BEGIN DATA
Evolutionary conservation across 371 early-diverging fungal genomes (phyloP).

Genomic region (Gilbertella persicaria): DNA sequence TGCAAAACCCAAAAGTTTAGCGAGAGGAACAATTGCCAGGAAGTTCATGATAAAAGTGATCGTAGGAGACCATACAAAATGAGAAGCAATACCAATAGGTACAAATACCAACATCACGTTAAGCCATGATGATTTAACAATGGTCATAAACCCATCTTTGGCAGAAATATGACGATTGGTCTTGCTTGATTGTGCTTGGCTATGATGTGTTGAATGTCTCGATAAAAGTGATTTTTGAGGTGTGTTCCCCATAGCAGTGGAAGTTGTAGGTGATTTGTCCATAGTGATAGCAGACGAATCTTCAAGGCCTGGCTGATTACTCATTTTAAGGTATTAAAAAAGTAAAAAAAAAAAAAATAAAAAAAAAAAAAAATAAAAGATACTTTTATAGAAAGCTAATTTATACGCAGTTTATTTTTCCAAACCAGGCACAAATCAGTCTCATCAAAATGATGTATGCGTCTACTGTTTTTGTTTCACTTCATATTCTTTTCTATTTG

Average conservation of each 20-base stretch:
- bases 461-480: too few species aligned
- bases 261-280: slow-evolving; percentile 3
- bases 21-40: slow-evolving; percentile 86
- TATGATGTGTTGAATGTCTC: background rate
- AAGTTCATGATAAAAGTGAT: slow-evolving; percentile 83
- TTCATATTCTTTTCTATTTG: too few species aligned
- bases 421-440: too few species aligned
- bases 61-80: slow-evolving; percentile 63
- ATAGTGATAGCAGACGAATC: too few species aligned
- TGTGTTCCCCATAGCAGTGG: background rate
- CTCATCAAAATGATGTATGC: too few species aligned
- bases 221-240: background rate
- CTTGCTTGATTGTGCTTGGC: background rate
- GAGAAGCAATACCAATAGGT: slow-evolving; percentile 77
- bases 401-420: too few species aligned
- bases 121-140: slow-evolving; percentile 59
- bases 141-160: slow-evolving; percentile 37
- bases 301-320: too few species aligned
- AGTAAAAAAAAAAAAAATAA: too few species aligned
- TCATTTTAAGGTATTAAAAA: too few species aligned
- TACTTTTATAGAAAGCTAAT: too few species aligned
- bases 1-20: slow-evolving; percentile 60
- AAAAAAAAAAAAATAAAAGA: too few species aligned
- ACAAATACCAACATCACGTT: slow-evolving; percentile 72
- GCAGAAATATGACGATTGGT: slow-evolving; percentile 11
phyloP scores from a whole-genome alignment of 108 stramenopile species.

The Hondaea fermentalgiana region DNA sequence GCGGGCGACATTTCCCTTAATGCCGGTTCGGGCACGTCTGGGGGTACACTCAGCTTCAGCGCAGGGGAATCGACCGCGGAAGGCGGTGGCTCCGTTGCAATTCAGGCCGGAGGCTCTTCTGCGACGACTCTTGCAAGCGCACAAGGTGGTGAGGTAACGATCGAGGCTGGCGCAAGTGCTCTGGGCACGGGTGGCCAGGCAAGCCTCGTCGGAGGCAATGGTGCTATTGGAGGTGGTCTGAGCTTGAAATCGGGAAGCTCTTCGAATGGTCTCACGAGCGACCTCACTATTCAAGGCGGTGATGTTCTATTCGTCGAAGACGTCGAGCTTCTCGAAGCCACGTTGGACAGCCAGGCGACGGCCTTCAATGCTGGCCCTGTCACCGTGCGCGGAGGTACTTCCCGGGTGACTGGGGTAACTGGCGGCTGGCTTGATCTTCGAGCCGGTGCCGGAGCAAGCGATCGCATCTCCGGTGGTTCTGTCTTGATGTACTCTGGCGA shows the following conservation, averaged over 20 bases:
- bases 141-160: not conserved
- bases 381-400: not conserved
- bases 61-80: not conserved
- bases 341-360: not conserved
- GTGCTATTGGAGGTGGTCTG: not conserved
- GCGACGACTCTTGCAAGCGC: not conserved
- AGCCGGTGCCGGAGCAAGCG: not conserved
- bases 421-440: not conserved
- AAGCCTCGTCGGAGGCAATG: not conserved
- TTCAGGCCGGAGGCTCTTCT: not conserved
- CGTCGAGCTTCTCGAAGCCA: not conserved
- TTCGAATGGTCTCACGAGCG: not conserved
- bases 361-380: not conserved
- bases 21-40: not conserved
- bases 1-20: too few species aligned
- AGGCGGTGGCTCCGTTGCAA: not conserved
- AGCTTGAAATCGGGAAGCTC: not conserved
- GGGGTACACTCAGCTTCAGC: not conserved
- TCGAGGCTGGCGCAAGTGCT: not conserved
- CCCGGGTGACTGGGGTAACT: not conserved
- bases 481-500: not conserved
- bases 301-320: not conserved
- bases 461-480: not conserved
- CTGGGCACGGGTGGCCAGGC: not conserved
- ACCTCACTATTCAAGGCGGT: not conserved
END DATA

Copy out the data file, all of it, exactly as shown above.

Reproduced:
Evolutionary conservation across 371 early-diverging fungal genomes (phyloP).

Genomic region (Gilbertella persicaria): DNA sequence TGCAAAACCCAAAAGTTTAGCGAGAGGAACAATTGCCAGGAAGTTCATGATAAAAGTGATCGTAGGAGACCATACAAAATGAGAAGCAATACCAATAGGTACAAATACCAACATCACGTTAAGCCATGATGATTTAACAATGGTCATAAACCCATCTTTGGCAGAAATATGACGATTGGTCTTGCTTGATTGTGCTTGGCTATGATGTGTTGAATGTCTCGATAAAAGTGATTTTTGAGGTGTGTTCCCCATAGCAGTGGAAGTTGTAGGTGATTTGTCCATAGTGATAGCAGACGAATCTTCAAGGCCTGGCTGATTACTCATTTTAAGGTATTAAAAAAGTAAAAAAAAAAAAAATAAAAAAAAAAAAAAATAAAAGATACTTTTATAGAAAGCTAATTTATACGCAGTTTATTTTTCCAAACCAGGCACAAATCAGTCTCATCAAAATGATGTATGCGTCTACTGTTTTTGTTTCACTTCATATTCTTTTCTATTTG

Average conservation of each 20-base stretch:
- bases 461-480: too few species aligned
- bases 261-280: slow-evolving; percentile 3
- bases 21-40: slow-evolving; percentile 86
- TATGATGTGTTGAATGTCTC: background rate
- AAGTTCATGATAAAAGTGAT: slow-evolving; percentile 83
- TTCATATTCTTTTCTATTTG: too few species aligned
- bases 421-440: too few species aligned
- bases 61-80: slow-evolving; percentile 63
- ATAGTGATAGCAGACGAATC: too few species aligned
- TGTGTTCCCCATAGCAGTGG: background rate
- CTCATCAAAATGATGTATGC: too few species aligned
- bases 221-240: background rate
- CTTGCTTGATTGTGCTTGGC: background rate
- GAGAAGCAATACCAATAGGT: slow-evolving; percentile 77
- bases 401-420: too few species aligned
- bases 121-140: slow-evolving; percentile 59
- bases 141-160: slow-evolving; percentile 37
- bases 301-320: too few species aligned
- AGTAAAAAAAAAAAAAATAA: too few species aligned
- TCATTTTAAGGTATTAAAAA: too few species aligned
- TACTTTTATAGAAAGCTAAT: too few species aligned
- bases 1-20: slow-evolving; percentile 60
- AAAAAAAAAAAAATAAAAGA: too few species aligned
- ACAAATACCAACATCACGTT: slow-evolving; percentile 72
- GCAGAAATATGACGATTGGT: slow-evolving; percentile 11
phyloP scores from a whole-genome alignment of 108 stramenopile species.

The Hondaea fermentalgiana region DNA sequence GCGGGCGACATTTCCCTTAATGCCGGTTCGGGCACGTCTGGGGGTACACTCAGCTTCAGCGCAGGGGAATCGACCGCGGAAGGCGGTGGCTCCGTTGCAATTCAGGCCGGAGGCTCTTCTGCGACGACTCTTGCAAGCGCACAAGGTGGTGAGGTAACGATCGAGGCTGGCGCAAGTGCTCTGGGCACGGGTGGCCAGGCAAGCCTCGTCGGAGGCAATGGTGCTATTGGAGGTGGTCTGAGCTTGAAATCGGGAAGCTCTTCGAATGGTCTCACGAGCGACCTCACTATTCAAGGCGGTGATGTTCTATTCGTCGAAGACGTCGAGCTTCTCGAAGCCACGTTGGACAGCCAGGCGACGGCCTTCAATGCTGGCCCTGTCACCGTGCGCGGAGGTACTTCCCGGGTGACTGGGGTAACTGGCGGCTGGCTTGATCTTCGAGCCGGTGCCGGAGCAAGCGATCGCATCTCCGGTGGTTCTGTCTTGATGTACTCTGGCGA shows the following conservation, averaged over 20 bases:
- bases 141-160: not conserved
- bases 381-400: not conserved
- bases 61-80: not conserved
- bases 341-360: not conserved
- GTGCTATTGGAGGTGGTCTG: not conserved
- GCGACGACTCTTGCAAGCGC: not conserved
- AGCCGGTGCCGGAGCAAGCG: not conserved
- bases 421-440: not conserved
- AAGCCTCGTCGGAGGCAATG: not conserved
- TTCAGGCCGGAGGCTCTTCT: not conserved
- CGTCGAGCTTCTCGAAGCCA: not conserved
- TTCGAATGGTCTCACGAGCG: not conserved
- bases 361-380: not conserved
- bases 21-40: not conserved
- bases 1-20: too few species aligned
- AGGCGGTGGCTCCGTTGCAA: not conserved
- AGCTTGAAATCGGGAAGCTC: not conserved
- GGGGTACACTCAGCTTCAGC: not conserved
- TCGAGGCTGGCGCAAGTGCT: not conserved
- CCCGGGTGACTGGGGTAACT: not conserved
- bases 481-500: not conserved
- bases 301-320: not conserved
- bases 461-480: not conserved
- CTGGGCACGGGTGGCCAGGC: not conserved
- ACCTCACTATTCAAGGCGGT: not conserved